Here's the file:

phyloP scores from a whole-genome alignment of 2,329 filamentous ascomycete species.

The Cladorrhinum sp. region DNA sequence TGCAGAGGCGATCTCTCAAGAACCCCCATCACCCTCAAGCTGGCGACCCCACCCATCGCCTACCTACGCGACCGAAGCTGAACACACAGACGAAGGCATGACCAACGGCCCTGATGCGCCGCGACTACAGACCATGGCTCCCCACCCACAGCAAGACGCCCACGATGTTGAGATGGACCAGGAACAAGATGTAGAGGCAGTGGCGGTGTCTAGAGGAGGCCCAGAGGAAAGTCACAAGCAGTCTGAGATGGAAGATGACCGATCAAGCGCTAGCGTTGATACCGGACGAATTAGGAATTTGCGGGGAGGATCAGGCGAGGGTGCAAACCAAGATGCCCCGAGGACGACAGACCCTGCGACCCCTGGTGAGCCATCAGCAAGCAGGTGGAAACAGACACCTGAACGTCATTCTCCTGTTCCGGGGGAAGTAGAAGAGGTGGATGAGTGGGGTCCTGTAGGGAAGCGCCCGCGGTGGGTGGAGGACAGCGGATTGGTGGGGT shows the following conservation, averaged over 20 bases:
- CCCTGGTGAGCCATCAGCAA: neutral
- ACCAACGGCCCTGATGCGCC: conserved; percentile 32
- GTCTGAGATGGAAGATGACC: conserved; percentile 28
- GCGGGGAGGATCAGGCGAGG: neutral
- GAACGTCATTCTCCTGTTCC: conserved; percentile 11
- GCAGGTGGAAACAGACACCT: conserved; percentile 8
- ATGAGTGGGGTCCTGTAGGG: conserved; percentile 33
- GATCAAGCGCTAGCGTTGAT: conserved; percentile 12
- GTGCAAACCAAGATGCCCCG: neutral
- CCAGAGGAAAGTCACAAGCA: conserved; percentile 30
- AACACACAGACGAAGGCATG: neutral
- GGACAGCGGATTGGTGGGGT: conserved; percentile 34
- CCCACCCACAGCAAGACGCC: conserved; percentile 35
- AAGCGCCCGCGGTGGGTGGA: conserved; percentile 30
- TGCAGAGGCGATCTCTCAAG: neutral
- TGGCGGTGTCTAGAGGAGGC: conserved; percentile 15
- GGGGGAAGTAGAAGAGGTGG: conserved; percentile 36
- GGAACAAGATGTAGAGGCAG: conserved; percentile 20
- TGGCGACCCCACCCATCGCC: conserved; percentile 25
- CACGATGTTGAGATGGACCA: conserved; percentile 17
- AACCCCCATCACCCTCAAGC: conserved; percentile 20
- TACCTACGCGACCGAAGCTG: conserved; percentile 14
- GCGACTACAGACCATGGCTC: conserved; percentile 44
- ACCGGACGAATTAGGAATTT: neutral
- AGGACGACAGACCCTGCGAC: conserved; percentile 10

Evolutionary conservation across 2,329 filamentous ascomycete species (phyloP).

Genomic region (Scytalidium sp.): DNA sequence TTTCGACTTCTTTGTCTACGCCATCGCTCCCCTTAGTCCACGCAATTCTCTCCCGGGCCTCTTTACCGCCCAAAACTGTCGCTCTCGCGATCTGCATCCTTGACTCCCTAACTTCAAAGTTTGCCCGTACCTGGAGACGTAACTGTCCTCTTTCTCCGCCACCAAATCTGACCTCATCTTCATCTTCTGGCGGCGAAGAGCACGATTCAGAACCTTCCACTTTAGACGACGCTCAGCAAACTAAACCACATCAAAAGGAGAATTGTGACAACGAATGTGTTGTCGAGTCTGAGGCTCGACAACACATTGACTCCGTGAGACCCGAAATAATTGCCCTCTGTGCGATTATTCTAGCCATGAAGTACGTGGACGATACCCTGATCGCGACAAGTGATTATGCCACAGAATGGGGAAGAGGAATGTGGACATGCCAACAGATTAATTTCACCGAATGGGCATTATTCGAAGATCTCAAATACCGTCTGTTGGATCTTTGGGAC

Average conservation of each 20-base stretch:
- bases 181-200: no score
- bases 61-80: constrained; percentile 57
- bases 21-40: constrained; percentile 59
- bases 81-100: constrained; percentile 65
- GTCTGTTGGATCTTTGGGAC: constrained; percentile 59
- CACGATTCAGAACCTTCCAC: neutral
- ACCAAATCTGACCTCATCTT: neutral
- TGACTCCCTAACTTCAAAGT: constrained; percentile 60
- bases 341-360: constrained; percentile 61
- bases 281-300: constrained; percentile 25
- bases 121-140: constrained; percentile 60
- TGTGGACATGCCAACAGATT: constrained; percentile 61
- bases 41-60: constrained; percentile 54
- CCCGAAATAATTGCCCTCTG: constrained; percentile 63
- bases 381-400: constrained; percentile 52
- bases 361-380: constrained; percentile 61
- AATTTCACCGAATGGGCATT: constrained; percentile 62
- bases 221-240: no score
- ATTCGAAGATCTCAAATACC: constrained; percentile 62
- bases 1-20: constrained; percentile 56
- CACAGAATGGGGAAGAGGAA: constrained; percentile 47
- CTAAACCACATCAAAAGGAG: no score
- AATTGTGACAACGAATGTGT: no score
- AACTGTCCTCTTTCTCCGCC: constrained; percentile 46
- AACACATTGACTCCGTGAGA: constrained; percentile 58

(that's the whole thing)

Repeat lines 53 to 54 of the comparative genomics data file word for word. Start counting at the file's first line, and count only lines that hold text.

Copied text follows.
- AATTGTGACAACGAATGTGT: no score
- AACTGTCCTCTTTCTCCGCC: constrained; percentile 46